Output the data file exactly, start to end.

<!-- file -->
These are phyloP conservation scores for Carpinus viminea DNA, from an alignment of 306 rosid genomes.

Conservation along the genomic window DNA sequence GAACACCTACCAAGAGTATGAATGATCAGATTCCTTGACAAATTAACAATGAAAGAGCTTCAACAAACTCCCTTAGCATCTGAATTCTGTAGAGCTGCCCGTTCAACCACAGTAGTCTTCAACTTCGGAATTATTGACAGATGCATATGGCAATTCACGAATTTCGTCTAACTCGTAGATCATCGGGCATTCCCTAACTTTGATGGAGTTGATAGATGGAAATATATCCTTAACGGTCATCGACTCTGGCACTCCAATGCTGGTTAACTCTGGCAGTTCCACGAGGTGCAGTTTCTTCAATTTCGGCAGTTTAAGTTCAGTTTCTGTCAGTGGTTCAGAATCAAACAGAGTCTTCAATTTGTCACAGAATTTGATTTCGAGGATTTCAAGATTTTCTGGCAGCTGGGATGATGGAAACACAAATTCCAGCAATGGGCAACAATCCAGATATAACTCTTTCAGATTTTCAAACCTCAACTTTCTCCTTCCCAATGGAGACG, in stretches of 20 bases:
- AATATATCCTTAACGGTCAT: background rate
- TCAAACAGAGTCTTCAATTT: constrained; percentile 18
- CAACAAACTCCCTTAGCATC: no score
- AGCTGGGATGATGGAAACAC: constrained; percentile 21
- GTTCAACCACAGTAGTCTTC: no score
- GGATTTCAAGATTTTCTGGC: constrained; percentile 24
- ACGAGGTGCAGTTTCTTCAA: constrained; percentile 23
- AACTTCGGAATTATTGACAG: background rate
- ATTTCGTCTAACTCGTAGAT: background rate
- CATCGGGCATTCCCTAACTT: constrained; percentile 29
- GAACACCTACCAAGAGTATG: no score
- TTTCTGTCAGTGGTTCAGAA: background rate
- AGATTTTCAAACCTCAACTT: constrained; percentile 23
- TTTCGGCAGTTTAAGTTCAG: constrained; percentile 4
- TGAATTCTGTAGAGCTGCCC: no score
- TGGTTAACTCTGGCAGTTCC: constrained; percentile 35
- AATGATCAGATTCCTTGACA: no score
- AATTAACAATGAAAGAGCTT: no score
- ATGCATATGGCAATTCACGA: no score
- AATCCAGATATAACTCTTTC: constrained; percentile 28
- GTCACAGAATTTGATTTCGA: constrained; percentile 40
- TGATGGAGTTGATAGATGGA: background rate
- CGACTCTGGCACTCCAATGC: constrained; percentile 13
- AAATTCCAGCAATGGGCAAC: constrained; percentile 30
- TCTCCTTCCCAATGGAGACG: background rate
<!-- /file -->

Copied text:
These are phyloP conservation scores for Carpinus viminea DNA, from an alignment of 306 rosid genomes.

Conservation along the genomic window DNA sequence GAACACCTACCAAGAGTATGAATGATCAGATTCCTTGACAAATTAACAATGAAAGAGCTTCAACAAACTCCCTTAGCATCTGAATTCTGTAGAGCTGCCCGTTCAACCACAGTAGTCTTCAACTTCGGAATTATTGACAGATGCATATGGCAATTCACGAATTTCGTCTAACTCGTAGATCATCGGGCATTCCCTAACTTTGATGGAGTTGATAGATGGAAATATATCCTTAACGGTCATCGACTCTGGCACTCCAATGCTGGTTAACTCTGGCAGTTCCACGAGGTGCAGTTTCTTCAATTTCGGCAGTTTAAGTTCAGTTTCTGTCAGTGGTTCAGAATCAAACAGAGTCTTCAATTTGTCACAGAATTTGATTTCGAGGATTTCAAGATTTTCTGGCAGCTGGGATGATGGAAACACAAATTCCAGCAATGGGCAACAATCCAGATATAACTCTTTCAGATTTTCAAACCTCAACTTTCTCCTTCCCAATGGAGACG, in stretches of 20 bases:
- AATATATCCTTAACGGTCAT: background rate
- TCAAACAGAGTCTTCAATTT: constrained; percentile 18
- CAACAAACTCCCTTAGCATC: no score
- AGCTGGGATGATGGAAACAC: constrained; percentile 21
- GTTCAACCACAGTAGTCTTC: no score
- GGATTTCAAGATTTTCTGGC: constrained; percentile 24
- ACGAGGTGCAGTTTCTTCAA: constrained; percentile 23
- AACTTCGGAATTATTGACAG: background rate
- ATTTCGTCTAACTCGTAGAT: background rate
- CATCGGGCATTCCCTAACTT: constrained; percentile 29
- GAACACCTACCAAGAGTATG: no score
- TTTCTGTCAGTGGTTCAGAA: background rate
- AGATTTTCAAACCTCAACTT: constrained; percentile 23
- TTTCGGCAGTTTAAGTTCAG: constrained; percentile 4
- TGAATTCTGTAGAGCTGCCC: no score
- TGGTTAACTCTGGCAGTTCC: constrained; percentile 35
- AATGATCAGATTCCTTGACA: no score
- AATTAACAATGAAAGAGCTT: no score
- ATGCATATGGCAATTCACGA: no score
- AATCCAGATATAACTCTTTC: constrained; percentile 28
- GTCACAGAATTTGATTTCGA: constrained; percentile 40
- TGATGGAGTTGATAGATGGA: background rate
- CGACTCTGGCACTCCAATGC: constrained; percentile 13
- AAATTCCAGCAATGGGCAAC: constrained; percentile 30
- TCTCCTTCCCAATGGAGACG: background rate